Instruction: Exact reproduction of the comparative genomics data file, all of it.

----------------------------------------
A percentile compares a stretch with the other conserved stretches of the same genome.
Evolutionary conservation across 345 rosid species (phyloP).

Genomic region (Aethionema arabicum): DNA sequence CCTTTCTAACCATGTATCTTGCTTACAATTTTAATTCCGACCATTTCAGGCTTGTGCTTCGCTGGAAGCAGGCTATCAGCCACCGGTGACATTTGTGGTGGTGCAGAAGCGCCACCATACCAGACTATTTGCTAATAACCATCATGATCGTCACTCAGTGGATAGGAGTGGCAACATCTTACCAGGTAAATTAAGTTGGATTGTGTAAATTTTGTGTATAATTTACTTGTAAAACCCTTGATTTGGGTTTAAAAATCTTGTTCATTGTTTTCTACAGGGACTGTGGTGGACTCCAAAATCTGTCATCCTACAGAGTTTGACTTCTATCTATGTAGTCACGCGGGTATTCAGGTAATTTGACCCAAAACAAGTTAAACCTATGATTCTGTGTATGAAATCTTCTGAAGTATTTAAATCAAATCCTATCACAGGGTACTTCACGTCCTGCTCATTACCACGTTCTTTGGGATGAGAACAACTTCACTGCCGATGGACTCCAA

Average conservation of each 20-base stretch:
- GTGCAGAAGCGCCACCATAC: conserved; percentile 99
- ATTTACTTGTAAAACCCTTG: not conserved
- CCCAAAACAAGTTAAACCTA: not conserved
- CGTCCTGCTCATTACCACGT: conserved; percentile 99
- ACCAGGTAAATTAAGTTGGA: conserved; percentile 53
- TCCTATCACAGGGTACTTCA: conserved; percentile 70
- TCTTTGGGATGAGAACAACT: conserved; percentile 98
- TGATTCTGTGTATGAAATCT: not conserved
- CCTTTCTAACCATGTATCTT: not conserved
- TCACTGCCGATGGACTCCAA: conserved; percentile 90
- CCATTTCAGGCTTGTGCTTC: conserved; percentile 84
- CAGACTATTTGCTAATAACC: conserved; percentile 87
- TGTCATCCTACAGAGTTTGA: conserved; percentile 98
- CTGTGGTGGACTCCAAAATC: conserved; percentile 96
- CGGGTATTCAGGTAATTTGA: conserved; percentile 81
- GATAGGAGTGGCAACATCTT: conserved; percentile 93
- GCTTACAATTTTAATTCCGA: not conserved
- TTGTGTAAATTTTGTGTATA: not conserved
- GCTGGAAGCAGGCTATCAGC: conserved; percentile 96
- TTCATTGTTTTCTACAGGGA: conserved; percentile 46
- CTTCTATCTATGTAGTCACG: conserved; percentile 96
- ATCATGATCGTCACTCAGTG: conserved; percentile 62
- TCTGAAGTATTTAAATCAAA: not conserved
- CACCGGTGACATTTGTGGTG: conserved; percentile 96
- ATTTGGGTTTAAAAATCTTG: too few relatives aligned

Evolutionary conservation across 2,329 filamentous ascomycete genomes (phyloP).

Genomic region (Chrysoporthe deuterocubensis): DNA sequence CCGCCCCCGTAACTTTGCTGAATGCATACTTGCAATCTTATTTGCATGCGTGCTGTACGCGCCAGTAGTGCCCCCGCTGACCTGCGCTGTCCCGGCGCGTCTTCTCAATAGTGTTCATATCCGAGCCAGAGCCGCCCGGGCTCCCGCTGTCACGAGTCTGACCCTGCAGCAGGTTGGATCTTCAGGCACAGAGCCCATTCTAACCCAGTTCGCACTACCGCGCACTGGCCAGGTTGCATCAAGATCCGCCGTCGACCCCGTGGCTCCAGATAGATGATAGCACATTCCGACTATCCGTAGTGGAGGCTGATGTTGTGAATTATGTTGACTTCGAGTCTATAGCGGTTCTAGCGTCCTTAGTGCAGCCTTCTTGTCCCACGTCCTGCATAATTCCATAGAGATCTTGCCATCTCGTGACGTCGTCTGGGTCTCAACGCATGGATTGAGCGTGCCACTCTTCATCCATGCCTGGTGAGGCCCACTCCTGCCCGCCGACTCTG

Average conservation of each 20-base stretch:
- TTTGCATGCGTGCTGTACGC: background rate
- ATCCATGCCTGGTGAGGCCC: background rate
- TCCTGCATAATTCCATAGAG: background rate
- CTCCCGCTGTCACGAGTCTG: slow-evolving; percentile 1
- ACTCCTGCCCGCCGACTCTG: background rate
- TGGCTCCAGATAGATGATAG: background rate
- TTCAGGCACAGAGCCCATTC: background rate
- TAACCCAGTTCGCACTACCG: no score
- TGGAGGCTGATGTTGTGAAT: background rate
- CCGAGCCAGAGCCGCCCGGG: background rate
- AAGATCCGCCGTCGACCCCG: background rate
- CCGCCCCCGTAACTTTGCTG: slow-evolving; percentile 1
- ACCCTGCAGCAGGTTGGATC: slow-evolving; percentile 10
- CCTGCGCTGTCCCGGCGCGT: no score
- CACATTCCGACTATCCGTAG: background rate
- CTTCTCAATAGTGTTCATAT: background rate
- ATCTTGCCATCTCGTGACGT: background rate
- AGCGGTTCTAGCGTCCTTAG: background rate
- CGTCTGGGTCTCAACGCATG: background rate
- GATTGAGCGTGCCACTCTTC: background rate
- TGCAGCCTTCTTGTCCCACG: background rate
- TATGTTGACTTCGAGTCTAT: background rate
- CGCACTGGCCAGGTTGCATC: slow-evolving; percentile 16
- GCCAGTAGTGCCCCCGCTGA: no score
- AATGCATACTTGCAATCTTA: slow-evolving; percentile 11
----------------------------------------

A percentile compares a stretch with the other conserved stretches of the same genome.
Evolutionary conservation across 345 rosid species (phyloP).

Genomic region (Aethionema arabicum): DNA sequence CCTTTCTAACCATGTATCTTGCTTACAATTTTAATTCCGACCATTTCAGGCTTGTGCTTCGCTGGAAGCAGGCTATCAGCCACCGGTGACATTTGTGGTGGTGCAGAAGCGCCACCATACCAGACTATTTGCTAATAACCATCATGATCGTCACTCAGTGGATAGGAGTGGCAACATCTTACCAGGTAAATTAAGTTGGATTGTGTAAATTTTGTGTATAATTTACTTGTAAAACCCTTGATTTGGGTTTAAAAATCTTGTTCATTGTTTTCTACAGGGACTGTGGTGGACTCCAAAATCTGTCATCCTACAGAGTTTGACTTCTATCTATGTAGTCACGCGGGTATTCAGGTAATTTGACCCAAAACAAGTTAAACCTATGATTCTGTGTATGAAATCTTCTGAAGTATTTAAATCAAATCCTATCACAGGGTACTTCACGTCCTGCTCATTACCACGTTCTTTGGGATGAGAACAACTTCACTGCCGATGGACTCCAA

Average conservation of each 20-base stretch:
- GTGCAGAAGCGCCACCATAC: conserved; percentile 99
- ATTTACTTGTAAAACCCTTG: not conserved
- CCCAAAACAAGTTAAACCTA: not conserved
- CGTCCTGCTCATTACCACGT: conserved; percentile 99
- ACCAGGTAAATTAAGTTGGA: conserved; percentile 53
- TCCTATCACAGGGTACTTCA: conserved; percentile 70
- TCTTTGGGATGAGAACAACT: conserved; percentile 98
- TGATTCTGTGTATGAAATCT: not conserved
- CCTTTCTAACCATGTATCTT: not conserved
- TCACTGCCGATGGACTCCAA: conserved; percentile 90
- CCATTTCAGGCTTGTGCTTC: conserved; percentile 84
- CAGACTATTTGCTAATAACC: conserved; percentile 87
- TGTCATCCTACAGAGTTTGA: conserved; percentile 98
- CTGTGGTGGACTCCAAAATC: conserved; percentile 96
- CGGGTATTCAGGTAATTTGA: conserved; percentile 81
- GATAGGAGTGGCAACATCTT: conserved; percentile 93
- GCTTACAATTTTAATTCCGA: not conserved
- TTGTGTAAATTTTGTGTATA: not conserved
- GCTGGAAGCAGGCTATCAGC: conserved; percentile 96
- TTCATTGTTTTCTACAGGGA: conserved; percentile 46
- CTTCTATCTATGTAGTCACG: conserved; percentile 96
- ATCATGATCGTCACTCAGTG: conserved; percentile 62
- TCTGAAGTATTTAAATCAAA: not conserved
- CACCGGTGACATTTGTGGTG: conserved; percentile 96
- ATTTGGGTTTAAAAATCTTG: too few relatives aligned

Evolutionary conservation across 2,329 filamentous ascomycete genomes (phyloP).

Genomic region (Chrysoporthe deuterocubensis): DNA sequence CCGCCCCCGTAACTTTGCTGAATGCATACTTGCAATCTTATTTGCATGCGTGCTGTACGCGCCAGTAGTGCCCCCGCTGACCTGCGCTGTCCCGGCGCGTCTTCTCAATAGTGTTCATATCCGAGCCAGAGCCGCCCGGGCTCCCGCTGTCACGAGTCTGACCCTGCAGCAGGTTGGATCTTCAGGCACAGAGCCCATTCTAACCCAGTTCGCACTACCGCGCACTGGCCAGGTTGCATCAAGATCCGCCGTCGACCCCGTGGCTCCAGATAGATGATAGCACATTCCGACTATCCGTAGTGGAGGCTGATGTTGTGAATTATGTTGACTTCGAGTCTATAGCGGTTCTAGCGTCCTTAGTGCAGCCTTCTTGTCCCACGTCCTGCATAATTCCATAGAGATCTTGCCATCTCGTGACGTCGTCTGGGTCTCAACGCATGGATTGAGCGTGCCACTCTTCATCCATGCCTGGTGAGGCCCACTCCTGCCCGCCGACTCTG

Average conservation of each 20-base stretch:
- TTTGCATGCGTGCTGTACGC: background rate
- ATCCATGCCTGGTGAGGCCC: background rate
- TCCTGCATAATTCCATAGAG: background rate
- CTCCCGCTGTCACGAGTCTG: slow-evolving; percentile 1
- ACTCCTGCCCGCCGACTCTG: background rate
- TGGCTCCAGATAGATGATAG: background rate
- TTCAGGCACAGAGCCCATTC: background rate
- TAACCCAGTTCGCACTACCG: no score
- TGGAGGCTGATGTTGTGAAT: background rate
- CCGAGCCAGAGCCGCCCGGG: background rate
- AAGATCCGCCGTCGACCCCG: background rate
- CCGCCCCCGTAACTTTGCTG: slow-evolving; percentile 1
- ACCCTGCAGCAGGTTGGATC: slow-evolving; percentile 10
- CCTGCGCTGTCCCGGCGCGT: no score
- CACATTCCGACTATCCGTAG: background rate
- CTTCTCAATAGTGTTCATAT: background rate
- ATCTTGCCATCTCGTGACGT: background rate
- AGCGGTTCTAGCGTCCTTAG: background rate
- CGTCTGGGTCTCAACGCATG: background rate
- GATTGAGCGTGCCACTCTTC: background rate
- TGCAGCCTTCTTGTCCCACG: background rate
- TATGTTGACTTCGAGTCTAT: background rate
- CGCACTGGCCAGGTTGCATC: slow-evolving; percentile 16
- GCCAGTAGTGCCCCCGCTGA: no score
- AATGCATACTTGCAATCTTA: slow-evolving; percentile 11